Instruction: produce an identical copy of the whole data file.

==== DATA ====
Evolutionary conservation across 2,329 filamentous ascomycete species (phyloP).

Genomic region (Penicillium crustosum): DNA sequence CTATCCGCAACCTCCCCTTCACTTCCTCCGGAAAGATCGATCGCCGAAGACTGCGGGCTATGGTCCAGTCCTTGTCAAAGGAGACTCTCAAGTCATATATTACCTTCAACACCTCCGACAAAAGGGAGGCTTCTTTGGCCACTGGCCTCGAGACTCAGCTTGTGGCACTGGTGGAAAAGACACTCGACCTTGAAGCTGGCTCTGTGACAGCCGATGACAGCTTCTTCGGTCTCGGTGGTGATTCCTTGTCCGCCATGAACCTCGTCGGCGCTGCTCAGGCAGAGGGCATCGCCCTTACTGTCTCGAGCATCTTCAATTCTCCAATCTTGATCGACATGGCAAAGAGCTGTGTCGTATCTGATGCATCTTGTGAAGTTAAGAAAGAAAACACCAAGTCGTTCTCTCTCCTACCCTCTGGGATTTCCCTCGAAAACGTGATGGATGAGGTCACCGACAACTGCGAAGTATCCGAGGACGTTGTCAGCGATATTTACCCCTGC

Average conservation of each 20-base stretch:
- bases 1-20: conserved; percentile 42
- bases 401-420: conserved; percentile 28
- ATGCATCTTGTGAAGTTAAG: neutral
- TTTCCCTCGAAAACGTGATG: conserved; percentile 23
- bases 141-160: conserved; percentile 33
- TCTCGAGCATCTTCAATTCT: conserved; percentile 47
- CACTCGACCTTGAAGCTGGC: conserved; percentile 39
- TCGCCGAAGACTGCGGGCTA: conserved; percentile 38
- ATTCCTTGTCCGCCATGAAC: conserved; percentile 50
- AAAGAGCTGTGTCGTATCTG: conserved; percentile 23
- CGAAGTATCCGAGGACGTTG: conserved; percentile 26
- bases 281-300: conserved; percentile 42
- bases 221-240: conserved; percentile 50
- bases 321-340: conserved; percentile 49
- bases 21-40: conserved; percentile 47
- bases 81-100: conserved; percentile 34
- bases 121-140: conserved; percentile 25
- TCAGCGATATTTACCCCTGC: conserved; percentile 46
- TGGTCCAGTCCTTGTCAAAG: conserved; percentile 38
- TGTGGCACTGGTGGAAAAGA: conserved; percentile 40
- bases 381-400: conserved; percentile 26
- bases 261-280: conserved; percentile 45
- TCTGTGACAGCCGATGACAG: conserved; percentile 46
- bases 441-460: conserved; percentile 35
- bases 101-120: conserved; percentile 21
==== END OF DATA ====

Evolutionary conservation across 2,329 filamentous ascomycete species (phyloP).

Genomic region (Penicillium crustosum): DNA sequence CTATCCGCAACCTCCCCTTCACTTCCTCCGGAAAGATCGATCGCCGAAGACTGCGGGCTATGGTCCAGTCCTTGTCAAAGGAGACTCTCAAGTCATATATTACCTTCAACACCTCCGACAAAAGGGAGGCTTCTTTGGCCACTGGCCTCGAGACTCAGCTTGTGGCACTGGTGGAAAAGACACTCGACCTTGAAGCTGGCTCTGTGACAGCCGATGACAGCTTCTTCGGTCTCGGTGGTGATTCCTTGTCCGCCATGAACCTCGTCGGCGCTGCTCAGGCAGAGGGCATCGCCCTTACTGTCTCGAGCATCTTCAATTCTCCAATCTTGATCGACATGGCAAAGAGCTGTGTCGTATCTGATGCATCTTGTGAAGTTAAGAAAGAAAACACCAAGTCGTTCTCTCTCCTACCCTCTGGGATTTCCCTCGAAAACGTGATGGATGAGGTCACCGACAACTGCGAAGTATCCGAGGACGTTGTCAGCGATATTTACCCCTGC

Average conservation of each 20-base stretch:
- bases 1-20: conserved; percentile 42
- bases 401-420: conserved; percentile 28
- ATGCATCTTGTGAAGTTAAG: neutral
- TTTCCCTCGAAAACGTGATG: conserved; percentile 23
- bases 141-160: conserved; percentile 33
- TCTCGAGCATCTTCAATTCT: conserved; percentile 47
- CACTCGACCTTGAAGCTGGC: conserved; percentile 39
- TCGCCGAAGACTGCGGGCTA: conserved; percentile 38
- ATTCCTTGTCCGCCATGAAC: conserved; percentile 50
- AAAGAGCTGTGTCGTATCTG: conserved; percentile 23
- CGAAGTATCCGAGGACGTTG: conserved; percentile 26
- bases 281-300: conserved; percentile 42
- bases 221-240: conserved; percentile 50
- bases 321-340: conserved; percentile 49
- bases 21-40: conserved; percentile 47
- bases 81-100: conserved; percentile 34
- bases 121-140: conserved; percentile 25
- TCAGCGATATTTACCCCTGC: conserved; percentile 46
- TGGTCCAGTCCTTGTCAAAG: conserved; percentile 38
- TGTGGCACTGGTGGAAAAGA: conserved; percentile 40
- bases 381-400: conserved; percentile 26
- bases 261-280: conserved; percentile 45
- TCTGTGACAGCCGATGACAG: conserved; percentile 46
- bases 441-460: conserved; percentile 35
- bases 101-120: conserved; percentile 21